Orr RJS, Waeschenbach A, Enevoldsen ELG., Boeve JP, Haugen MN, Voje KL, Porter J, Zágoršek K, Smith AM, Gordon DP & Liow LH (2018) Bryozoan genera Fenestrulina and Microporella no longer confamilial; multi-gene phylogeny supports separation. Zoological Journal of the Linnean Society 186(1): 190-199

Microporellidae, Fenestrulinidae

Gordon D, Voje K.L. and Taylor P.D. (2017) Living and fossil Steginoporellidae (Bryozoa: Cheilostomata) from New Zealand. Zootaxa 4350: 345–362


Di Martino E., Taylor P.D., Gordon D. & Liow L.H. (2017) New bryozoan species from the Pleistocene of the Wanganui Basin, North Island, New Zealand. European Journal of Taxonomy 345: 1–15

Buskia, Microporella, Parkermavella

Di Martino, E., Taylor P. D., Gordon D., and L.H. Liow. (2016) Powellithecidae, a new Pliocene to Recent bryozoan family endemic to New Zealand. European Journal of Taxonomy 207:1–17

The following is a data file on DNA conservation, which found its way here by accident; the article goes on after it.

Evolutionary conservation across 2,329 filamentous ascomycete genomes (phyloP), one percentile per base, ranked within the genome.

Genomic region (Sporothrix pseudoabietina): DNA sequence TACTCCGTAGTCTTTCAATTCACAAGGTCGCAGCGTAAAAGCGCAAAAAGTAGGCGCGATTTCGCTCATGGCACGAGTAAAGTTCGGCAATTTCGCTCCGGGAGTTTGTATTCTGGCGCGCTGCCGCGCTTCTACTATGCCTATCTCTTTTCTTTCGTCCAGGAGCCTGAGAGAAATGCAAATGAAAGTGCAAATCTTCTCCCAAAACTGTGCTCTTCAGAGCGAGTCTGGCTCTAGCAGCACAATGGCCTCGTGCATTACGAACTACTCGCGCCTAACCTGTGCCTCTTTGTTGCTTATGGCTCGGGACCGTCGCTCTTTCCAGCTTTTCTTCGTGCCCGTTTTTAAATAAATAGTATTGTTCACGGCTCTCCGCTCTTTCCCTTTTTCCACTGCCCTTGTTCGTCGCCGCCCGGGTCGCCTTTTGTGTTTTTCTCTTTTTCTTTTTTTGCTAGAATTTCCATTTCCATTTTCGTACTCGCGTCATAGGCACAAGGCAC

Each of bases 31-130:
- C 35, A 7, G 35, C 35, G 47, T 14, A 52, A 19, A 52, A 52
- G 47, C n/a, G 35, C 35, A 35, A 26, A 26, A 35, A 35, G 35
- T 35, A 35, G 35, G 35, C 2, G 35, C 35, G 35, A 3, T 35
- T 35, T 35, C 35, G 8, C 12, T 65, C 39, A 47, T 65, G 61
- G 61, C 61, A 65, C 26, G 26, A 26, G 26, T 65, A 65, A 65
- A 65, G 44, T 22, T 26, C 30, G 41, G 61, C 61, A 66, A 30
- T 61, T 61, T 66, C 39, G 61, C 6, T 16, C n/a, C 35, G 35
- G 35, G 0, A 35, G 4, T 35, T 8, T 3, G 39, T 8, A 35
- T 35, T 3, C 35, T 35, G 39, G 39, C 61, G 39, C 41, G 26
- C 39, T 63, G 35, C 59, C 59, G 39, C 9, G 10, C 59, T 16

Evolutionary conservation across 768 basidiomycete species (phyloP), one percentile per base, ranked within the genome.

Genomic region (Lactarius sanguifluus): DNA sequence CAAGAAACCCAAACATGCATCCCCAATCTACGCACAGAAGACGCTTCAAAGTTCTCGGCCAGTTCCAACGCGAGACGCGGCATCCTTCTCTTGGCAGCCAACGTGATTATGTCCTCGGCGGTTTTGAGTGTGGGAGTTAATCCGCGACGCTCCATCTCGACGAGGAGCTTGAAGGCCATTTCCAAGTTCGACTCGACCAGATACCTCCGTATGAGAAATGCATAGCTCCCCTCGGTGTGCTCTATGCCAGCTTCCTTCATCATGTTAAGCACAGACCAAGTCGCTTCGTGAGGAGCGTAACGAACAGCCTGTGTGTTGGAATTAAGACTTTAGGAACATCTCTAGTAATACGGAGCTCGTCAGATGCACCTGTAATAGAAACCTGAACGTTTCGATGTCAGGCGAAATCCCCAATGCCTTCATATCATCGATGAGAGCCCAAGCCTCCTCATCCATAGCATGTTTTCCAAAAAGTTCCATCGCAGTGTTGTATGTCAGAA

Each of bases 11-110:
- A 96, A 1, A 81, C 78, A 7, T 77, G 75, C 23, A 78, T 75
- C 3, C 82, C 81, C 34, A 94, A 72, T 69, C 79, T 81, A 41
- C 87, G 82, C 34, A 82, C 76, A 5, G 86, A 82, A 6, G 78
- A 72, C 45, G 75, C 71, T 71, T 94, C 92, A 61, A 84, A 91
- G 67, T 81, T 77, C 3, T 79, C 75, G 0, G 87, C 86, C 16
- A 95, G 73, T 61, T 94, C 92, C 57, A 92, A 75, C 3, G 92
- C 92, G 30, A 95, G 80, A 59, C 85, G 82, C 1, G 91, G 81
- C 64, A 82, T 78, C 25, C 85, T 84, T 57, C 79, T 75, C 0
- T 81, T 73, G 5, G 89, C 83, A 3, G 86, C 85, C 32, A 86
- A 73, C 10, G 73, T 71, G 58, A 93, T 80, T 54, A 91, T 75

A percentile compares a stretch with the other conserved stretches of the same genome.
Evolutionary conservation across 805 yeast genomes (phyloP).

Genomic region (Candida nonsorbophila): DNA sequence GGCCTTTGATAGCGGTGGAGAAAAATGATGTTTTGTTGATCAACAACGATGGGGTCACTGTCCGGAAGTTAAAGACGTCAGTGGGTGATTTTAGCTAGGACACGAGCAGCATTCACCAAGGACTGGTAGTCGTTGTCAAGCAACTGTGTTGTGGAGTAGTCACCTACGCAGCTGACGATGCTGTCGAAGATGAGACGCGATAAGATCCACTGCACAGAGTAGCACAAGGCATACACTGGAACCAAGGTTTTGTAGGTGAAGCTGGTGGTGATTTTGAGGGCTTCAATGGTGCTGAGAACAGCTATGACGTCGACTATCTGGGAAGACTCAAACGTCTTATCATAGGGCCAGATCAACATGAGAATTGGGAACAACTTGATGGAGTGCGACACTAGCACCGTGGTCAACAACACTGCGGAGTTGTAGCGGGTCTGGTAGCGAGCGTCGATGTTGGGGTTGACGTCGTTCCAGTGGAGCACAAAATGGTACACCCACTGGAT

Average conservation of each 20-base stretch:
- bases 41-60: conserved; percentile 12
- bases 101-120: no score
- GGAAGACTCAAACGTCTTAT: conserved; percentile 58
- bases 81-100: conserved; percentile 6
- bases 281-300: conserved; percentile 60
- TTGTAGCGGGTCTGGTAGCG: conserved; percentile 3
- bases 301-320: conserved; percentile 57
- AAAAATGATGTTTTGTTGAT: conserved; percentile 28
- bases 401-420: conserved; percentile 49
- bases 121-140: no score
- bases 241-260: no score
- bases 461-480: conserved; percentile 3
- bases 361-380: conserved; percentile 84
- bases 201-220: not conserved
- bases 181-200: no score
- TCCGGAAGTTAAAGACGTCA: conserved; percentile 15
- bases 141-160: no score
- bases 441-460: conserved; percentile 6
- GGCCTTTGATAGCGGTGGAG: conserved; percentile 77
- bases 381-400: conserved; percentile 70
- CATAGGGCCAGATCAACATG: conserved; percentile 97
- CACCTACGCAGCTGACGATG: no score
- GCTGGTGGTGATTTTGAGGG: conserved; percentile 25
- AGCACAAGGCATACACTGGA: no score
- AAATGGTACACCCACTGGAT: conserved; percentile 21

Powellitheca, Emballotheca, Monoporella

Rosso A., Di Martino E., Sanfilippo R., Sciuto F., and Liow L.H. (2015) Resurrection of an old forgotten name: the case of the Pliocene to Recent bryozoan Cleidochasmidra portisi (Neviani, 1895) from the Mediterranean. Bollettino della Societa Paleontologica Italiana 54: 91–102.

Cleidochasmidra, Smittia

Non-bryozoan pubs from BLEED

For non-bryozoan related publications from BLEEDers, please check out their personal webpages